It's becoming increasingly difficult to escape Japan's influence on American pop culture.
Maybe your daughter has become attached to Hello Kitty. Your little brother may be hooked on manga. Perhaps you can't get enough of those creepy horror movies, like "The Ring" and "The Grudge," based on Japanese thrillers.
Video games are to blame.
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For a few generations now, video games have been a Trojan horse for Japanese culture in the United States.
Peculiarly Asian characters — ninjas, samurais, wide-eyed talking animals — have become familiar to kids who grew up playing "Final Fantasy" and "Pokemon."
Even a seemingly Western espionage game like Hideo Kojima's "Metal Gear Solid" bears an unmistakable Japanese flavor.
The success of those titles has opened the door for games with an even more pronounced Japanese accent. Put down that sudoku puzzle and join us on our journey east.
—"Okami" (Capcom, for the PlayStation 2, $39.99): The protagonist of "Okami" is the Shinto sun goddess Amaterasu, who takes the form of a white wolf as she comes to rescue Nippon from a horrible curse.
The Asian influence goes beyond the story, though; "Okami" is presented in a graphic style inspired by the ink-and-watercolor art of old Japan. It's unlike anything you've ever seen in a video game, and it's breathtaking.
"Okami" also uses calligraphy: To solve puzzles or defeat monsters, you frequently have to pause the action and use a "celestial brush" to draw a simple icon.
The overarching goal is to defeat an eight-headed serpent named Orochi, but along the way you'll meet dozens of villagers who need your help, with missions ranging from the mundane (digging turnips) to the majestic (slaying demons).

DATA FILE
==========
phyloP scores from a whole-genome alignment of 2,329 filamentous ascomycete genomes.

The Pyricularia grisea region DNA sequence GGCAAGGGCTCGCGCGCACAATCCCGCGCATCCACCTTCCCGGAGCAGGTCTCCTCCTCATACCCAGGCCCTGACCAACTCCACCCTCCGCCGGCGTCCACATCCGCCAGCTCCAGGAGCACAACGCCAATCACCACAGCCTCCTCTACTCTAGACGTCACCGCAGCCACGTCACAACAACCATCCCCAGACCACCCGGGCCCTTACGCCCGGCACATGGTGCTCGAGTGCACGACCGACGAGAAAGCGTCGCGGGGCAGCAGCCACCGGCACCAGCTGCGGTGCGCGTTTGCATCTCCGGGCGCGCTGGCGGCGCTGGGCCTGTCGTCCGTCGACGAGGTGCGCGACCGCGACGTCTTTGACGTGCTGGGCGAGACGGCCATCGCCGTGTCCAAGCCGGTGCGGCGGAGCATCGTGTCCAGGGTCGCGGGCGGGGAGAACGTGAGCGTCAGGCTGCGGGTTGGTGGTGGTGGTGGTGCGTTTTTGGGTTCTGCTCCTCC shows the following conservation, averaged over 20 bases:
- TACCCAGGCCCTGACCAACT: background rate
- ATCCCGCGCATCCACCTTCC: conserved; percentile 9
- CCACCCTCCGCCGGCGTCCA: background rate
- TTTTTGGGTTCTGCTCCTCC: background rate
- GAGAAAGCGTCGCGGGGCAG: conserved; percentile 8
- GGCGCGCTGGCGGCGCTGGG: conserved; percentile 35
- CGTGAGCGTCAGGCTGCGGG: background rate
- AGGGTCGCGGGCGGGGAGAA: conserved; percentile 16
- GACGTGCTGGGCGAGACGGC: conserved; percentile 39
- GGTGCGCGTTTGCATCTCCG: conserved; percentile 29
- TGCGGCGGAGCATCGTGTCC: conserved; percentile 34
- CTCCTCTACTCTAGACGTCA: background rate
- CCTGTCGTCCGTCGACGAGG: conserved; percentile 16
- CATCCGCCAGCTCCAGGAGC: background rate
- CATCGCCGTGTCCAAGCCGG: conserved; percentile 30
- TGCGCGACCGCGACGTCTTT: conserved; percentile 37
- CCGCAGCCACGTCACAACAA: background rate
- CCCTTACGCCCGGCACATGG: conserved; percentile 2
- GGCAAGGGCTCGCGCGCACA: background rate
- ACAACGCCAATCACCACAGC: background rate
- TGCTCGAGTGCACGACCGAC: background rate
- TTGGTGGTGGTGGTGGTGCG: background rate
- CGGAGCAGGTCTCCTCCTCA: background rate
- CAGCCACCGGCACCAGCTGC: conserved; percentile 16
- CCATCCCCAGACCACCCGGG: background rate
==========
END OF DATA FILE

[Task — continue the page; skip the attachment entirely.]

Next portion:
The overall design of "Okami" — from the lush landscapes to the lifelike animation of Amaterasu — is so refreshing that you'll want to take the time to discover all its secrets. Four stars out of four.
—"Rule of Rose" (Atlus, for the PlayStation 2, $49.99): The school of Japanese horror represented by "Rule of Rose" will be familiar to fans of "Silent Hill" or "Fatal Frame."
That is, take an attractive, mostly defenseless heroine and drop her into a hellscape of unspeakable depravity.
Here, a "timid, unlucky girl" named Jennifer (who looks kind of like Sarah Michelle Gellar) stumbles across a clan of nasty children who call themselves the Aristocracy of the Red Crayon.
With help from her dog, Brown, Jennifer is forced to help the Aristocracy in some kind of cryptic scheme. The atmosphere is enjoyably creepy, and the story is perverse enough to pull you along despite some frustrating game mechanics.
Everyone and everything in "Rule of Rose" moves very slowly — just waiting for a door to open will try your patience — and Jennifer's halfhearted attempts to fight off monsters are just pathetic.
I'd rather see "Rule of Rose" boiled down to a two-hour movie than endure its lackluster gameplay. One-and-a-half stars.
That's changed lately with the success of the Nintendo DS, which has delivered translations of such off-kilter gems as "Brain Age," "Phoenix Wright: Ace Attorney" and "Electroplankton."
The latest spicy dish from Japan is "Cooking Mama," which shows you how to prepare 76 different culinary masterpieces.
You use the DS stylus to simulate slicing, kneading, peeling, mashing and other kitchen chores, each of which is a minigame in itself.
Screw up and Mama's eyes burn with fire; succeed and she gives you a medal.
It's charming and fun in quick bursts, with a lot of appeal for casual gamers. But it doesn't get any more challenging once you learn the basic techniques, reducing its long-term entertainment value. Two-and-a-half stars.